Types of frost

Spring frost is the most observed and reported in agriculture. It is common in temperate countries and damages deciduous crops like vineyards, apples, cherries, kiwi, and blueberries.

These crops are naturally adapted to cold winters and can withstand subzero temperatures for long periods of time. The dosage of cold is required so that they shed their leaves in winter and go into dormancy. Once they bloom and leaf out, they gradually become vulnerable to frost. The farther away they are from dormancy and deeper into spring, the more sensitive they become to frost, and the heavier the damage. In recent years, due to climate change, frosts can occur even during the month of May (Northern Hemisphere), where in many places the crops are well on their way towards summer, leaving them totally unprepared and ill-equipped.


Winter frost: Tropical and subtropical crops also require frost protection. Crops like avocado, litchi, mango, berries, citrus, etc. are being cultivated outside their natural habitat. These crops are all evergreen and are not equipped to deal with subzero temperatures. Furthermore, in recent years, countries with relatively warm climates have experienced extreme frosts during winter. One night or even less of exposure to subzero temperatures for these tropical and subtropical crops can mean total destruction. Unlike deciduous crops where frost damages the annual production, in evergreen trees, the frost damage can impact multiple years and even lead to total loss.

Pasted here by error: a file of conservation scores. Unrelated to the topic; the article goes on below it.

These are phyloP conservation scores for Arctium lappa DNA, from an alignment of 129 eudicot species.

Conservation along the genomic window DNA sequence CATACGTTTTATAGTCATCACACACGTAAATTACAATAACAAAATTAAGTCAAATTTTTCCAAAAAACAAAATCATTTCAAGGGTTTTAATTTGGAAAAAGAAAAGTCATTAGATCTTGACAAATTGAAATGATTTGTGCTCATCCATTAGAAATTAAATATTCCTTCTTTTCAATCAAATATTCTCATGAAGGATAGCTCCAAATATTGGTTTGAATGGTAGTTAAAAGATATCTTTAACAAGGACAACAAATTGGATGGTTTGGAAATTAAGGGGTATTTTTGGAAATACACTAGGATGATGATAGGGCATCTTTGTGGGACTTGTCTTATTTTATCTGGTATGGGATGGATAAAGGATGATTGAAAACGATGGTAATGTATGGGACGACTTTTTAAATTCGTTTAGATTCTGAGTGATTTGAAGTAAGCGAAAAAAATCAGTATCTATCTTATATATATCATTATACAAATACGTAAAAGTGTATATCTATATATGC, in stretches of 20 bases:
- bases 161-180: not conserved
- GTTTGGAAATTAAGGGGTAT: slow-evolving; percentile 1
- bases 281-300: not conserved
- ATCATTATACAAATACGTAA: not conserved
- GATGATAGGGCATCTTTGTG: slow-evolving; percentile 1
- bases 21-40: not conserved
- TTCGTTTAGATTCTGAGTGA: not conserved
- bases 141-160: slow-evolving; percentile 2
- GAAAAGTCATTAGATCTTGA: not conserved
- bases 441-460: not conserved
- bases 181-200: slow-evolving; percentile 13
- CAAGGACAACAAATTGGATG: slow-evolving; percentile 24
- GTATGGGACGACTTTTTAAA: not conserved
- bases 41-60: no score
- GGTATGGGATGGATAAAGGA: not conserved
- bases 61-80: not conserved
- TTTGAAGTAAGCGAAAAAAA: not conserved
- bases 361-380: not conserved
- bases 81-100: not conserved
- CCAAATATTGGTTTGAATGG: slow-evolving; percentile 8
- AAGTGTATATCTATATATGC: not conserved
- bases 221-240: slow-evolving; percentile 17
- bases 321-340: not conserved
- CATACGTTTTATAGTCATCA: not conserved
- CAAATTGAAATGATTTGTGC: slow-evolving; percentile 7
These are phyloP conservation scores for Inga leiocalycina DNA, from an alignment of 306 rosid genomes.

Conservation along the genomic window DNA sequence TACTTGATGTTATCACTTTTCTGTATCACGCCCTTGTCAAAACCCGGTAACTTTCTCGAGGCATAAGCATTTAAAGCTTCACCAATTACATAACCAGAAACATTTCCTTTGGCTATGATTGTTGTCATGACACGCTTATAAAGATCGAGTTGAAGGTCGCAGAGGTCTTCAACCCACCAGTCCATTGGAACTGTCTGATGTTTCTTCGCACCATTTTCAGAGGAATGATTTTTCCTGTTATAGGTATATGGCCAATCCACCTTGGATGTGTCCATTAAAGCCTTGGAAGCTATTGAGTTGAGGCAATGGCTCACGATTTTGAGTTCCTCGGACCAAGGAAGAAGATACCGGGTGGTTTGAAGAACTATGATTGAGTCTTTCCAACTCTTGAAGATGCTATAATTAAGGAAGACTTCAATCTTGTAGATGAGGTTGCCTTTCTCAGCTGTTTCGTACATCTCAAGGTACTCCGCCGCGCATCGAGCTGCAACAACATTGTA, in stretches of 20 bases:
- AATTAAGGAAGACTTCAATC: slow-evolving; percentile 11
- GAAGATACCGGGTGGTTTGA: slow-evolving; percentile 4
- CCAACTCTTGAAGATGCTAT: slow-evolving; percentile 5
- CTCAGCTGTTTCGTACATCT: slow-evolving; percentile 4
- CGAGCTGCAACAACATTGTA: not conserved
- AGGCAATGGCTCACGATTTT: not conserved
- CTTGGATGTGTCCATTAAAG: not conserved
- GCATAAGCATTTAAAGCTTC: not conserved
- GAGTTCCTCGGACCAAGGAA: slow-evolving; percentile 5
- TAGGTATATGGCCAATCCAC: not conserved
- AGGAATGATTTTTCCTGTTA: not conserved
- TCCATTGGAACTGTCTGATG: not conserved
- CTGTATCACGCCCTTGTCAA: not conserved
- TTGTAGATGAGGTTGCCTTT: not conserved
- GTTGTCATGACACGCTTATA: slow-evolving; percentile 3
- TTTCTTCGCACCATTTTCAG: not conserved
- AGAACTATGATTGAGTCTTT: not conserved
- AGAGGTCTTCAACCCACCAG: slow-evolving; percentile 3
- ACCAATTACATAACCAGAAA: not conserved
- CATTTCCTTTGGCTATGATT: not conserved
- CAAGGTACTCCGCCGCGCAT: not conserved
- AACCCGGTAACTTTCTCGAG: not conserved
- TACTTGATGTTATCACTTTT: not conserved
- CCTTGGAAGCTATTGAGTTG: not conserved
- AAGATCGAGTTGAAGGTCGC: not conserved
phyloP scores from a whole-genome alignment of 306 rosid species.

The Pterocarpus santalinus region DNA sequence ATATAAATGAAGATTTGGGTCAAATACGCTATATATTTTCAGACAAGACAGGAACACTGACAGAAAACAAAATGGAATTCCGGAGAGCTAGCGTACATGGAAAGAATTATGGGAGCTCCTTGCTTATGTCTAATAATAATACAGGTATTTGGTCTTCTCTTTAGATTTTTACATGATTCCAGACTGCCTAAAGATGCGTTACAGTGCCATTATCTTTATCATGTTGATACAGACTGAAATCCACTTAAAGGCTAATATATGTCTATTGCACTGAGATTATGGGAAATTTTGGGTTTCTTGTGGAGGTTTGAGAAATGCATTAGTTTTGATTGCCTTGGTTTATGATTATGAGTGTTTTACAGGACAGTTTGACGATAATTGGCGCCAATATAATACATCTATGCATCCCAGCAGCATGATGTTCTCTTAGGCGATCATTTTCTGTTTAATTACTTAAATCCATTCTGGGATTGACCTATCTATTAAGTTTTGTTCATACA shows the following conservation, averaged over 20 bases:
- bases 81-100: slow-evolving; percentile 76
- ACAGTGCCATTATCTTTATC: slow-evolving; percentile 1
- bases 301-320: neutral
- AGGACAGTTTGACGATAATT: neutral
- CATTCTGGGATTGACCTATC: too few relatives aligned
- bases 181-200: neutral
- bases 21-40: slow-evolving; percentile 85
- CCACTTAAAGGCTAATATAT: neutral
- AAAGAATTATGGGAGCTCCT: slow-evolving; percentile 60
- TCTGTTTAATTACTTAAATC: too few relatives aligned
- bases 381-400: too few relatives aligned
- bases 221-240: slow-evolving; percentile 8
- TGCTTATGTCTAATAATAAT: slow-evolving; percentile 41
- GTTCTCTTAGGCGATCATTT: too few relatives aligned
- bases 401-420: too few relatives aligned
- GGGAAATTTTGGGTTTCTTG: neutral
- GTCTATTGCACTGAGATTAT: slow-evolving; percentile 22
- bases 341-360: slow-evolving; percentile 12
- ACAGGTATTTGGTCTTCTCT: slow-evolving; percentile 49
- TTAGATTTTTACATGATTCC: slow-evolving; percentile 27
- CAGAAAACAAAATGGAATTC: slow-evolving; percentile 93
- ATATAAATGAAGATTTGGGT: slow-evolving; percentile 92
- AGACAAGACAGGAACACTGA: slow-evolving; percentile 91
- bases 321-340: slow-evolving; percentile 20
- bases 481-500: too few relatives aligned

Explore the next module, or search for a specific topic or issue.

Before using these modules, please familiarize yourself with the relevant disclaimers and additional safety and usage information contained within each module.

© 2023, Rivulis Irrigation Ltd, all rights reserved. 
Reproduction of this content in any form is prohibited without the written consent of Rivulis Irrigation Ltd.